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Publication numberUS3046378 A
Publication typeGrant
Publication dateJul 24, 1962
Filing dateApr 25, 1960
Priority dateApr 25, 1960
Publication numberUS 3046378 A, US 3046378A, US-A-3046378, US3046378 A, US3046378A
InventorsGeorge W Holz
Original AssigneeLindberg Eng Co
Export CitationBiBTeX, EndNote, RefMan
External Links: USPTO, USPTO Assignment, Espacenet
Fluid heater
US 3046378 A
Abstract  available in
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Claims  available in
Description  (OCR text may contain errors)

July 24, 1962 G. w. HOLZ FLUID HEATER Filed April 25.


United States Patent 3,046,378 FLUID HEATER George W. Holz, Chicago, Ill., assignor to Lindberg Engineering Company, Chicago, 11]., a corporation of Illinois Filed Apr. 25, 1960, Ser. No. 24,438 3 Claims. (Cl. 219-1051) air or to space limitations or both. The problem has,

therefore, presented real difliculties.

It is, therefore, one of the objects of the present invention to provide a fluid heater which is electrically operated and which is capable of heating a large volume of air to a high temperature rapidly and efficiently While requiring a minimum of space.

Due to the electrical operation, the apparatus is capable of functioning efficiently to supply an intermittent demand and can also be made to occupy a minimum of space.

Another object is to provide a fluid heater which is powered by three-phase electrical current and which is so constructed as to be able to utilize a large amount of power efliciently.

According to a feature of the invention, the fluid to be heated is circulated in parallel through two tubes coiled around cores energized through primary windings with the tubes serving as secondary windings and being short circuited to heat the fluid flow therethrough.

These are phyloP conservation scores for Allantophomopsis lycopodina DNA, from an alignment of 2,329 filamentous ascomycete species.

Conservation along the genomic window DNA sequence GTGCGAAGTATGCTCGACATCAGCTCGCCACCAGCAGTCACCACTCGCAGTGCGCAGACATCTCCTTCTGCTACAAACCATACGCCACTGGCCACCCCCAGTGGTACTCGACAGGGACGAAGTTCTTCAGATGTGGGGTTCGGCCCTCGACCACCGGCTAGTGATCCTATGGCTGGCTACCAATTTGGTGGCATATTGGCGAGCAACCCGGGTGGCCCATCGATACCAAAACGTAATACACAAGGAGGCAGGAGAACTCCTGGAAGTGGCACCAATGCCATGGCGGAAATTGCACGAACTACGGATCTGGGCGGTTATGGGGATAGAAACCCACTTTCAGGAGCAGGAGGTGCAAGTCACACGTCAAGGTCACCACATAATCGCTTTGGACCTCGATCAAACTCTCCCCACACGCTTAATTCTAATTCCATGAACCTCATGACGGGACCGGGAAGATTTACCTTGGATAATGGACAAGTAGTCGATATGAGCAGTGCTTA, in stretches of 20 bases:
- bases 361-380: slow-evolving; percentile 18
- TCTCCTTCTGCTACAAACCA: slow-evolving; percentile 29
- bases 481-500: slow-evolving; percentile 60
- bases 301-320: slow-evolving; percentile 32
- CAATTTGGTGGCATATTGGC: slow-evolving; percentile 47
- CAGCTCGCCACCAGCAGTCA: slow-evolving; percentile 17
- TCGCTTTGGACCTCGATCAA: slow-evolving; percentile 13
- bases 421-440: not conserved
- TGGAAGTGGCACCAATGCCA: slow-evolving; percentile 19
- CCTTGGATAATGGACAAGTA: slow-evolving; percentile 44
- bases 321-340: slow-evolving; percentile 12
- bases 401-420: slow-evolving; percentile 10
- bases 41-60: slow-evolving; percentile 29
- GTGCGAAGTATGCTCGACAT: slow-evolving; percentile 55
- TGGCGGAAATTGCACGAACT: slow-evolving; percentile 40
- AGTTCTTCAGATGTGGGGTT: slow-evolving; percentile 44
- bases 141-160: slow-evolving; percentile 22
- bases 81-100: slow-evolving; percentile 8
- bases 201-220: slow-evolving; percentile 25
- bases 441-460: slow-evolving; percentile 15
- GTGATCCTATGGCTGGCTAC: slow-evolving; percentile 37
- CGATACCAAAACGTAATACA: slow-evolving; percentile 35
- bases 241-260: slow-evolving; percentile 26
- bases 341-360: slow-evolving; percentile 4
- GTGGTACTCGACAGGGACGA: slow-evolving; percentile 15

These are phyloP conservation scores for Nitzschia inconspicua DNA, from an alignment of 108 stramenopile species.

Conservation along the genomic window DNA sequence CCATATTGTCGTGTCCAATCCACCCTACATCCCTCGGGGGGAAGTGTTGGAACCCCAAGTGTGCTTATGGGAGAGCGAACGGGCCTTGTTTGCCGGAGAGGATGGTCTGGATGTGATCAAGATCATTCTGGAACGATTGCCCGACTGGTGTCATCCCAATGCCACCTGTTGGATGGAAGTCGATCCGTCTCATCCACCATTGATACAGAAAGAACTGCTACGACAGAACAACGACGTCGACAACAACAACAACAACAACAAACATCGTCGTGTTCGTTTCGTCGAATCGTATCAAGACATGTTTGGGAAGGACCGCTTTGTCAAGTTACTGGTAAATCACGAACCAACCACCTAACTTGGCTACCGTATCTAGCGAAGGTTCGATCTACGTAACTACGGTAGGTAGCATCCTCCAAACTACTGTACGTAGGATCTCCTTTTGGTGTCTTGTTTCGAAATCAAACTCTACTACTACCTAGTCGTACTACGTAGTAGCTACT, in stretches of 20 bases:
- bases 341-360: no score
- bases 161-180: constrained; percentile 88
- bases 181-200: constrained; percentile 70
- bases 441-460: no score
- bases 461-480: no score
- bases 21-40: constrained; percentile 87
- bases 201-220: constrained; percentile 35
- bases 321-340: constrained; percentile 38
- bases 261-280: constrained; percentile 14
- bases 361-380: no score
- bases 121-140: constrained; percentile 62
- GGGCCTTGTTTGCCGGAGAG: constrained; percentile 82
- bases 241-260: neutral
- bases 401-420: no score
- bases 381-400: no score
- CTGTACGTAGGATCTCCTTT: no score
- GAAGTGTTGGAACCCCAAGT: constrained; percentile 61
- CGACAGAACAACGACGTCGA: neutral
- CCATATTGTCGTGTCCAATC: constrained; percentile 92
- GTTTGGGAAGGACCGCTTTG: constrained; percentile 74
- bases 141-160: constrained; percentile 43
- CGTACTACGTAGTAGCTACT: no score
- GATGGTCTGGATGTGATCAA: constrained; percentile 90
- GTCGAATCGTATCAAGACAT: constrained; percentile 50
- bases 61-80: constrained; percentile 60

The above and other objects and features of the invention will be more readily apparent from the following description when read in connection with the accompanying drawing in which:

FIGURE 1 is a perspective view of a fluid heater embodying the invention with parts broken away;

FIGURE 2 is a side View partly in section and partly in elevation; and

FIGURE 3 is a wiring diagram.

The complete fluid heater as shown in FIGURES 1 and 2 comprises a generally rectangular casing 10 which may be formed of sheet metal or other suitable material insulated on its interior by layers of insulation indicated at 11. It will be understood that, if desired, the entire interior space of the casing around the coils and cores could be filled with insulation, although for practical purposes a lining of the casing with a layer of insulation as shown is suflicient.

The casing is traversed by two magnetic cores 12 which may be identical rectangular cores formed of laminated soft iron. The cores 12 are arranged in parallel spaced relation as shown in the drawings, with one leg of each core extending through the casing and the legs of the cores extending around the sides of the casing. In the actual construction, one leg of each 'core may be detachably connected to the other legs thereof in a manner well understood in the art but not shown 'in the drawing to facilitate assembly;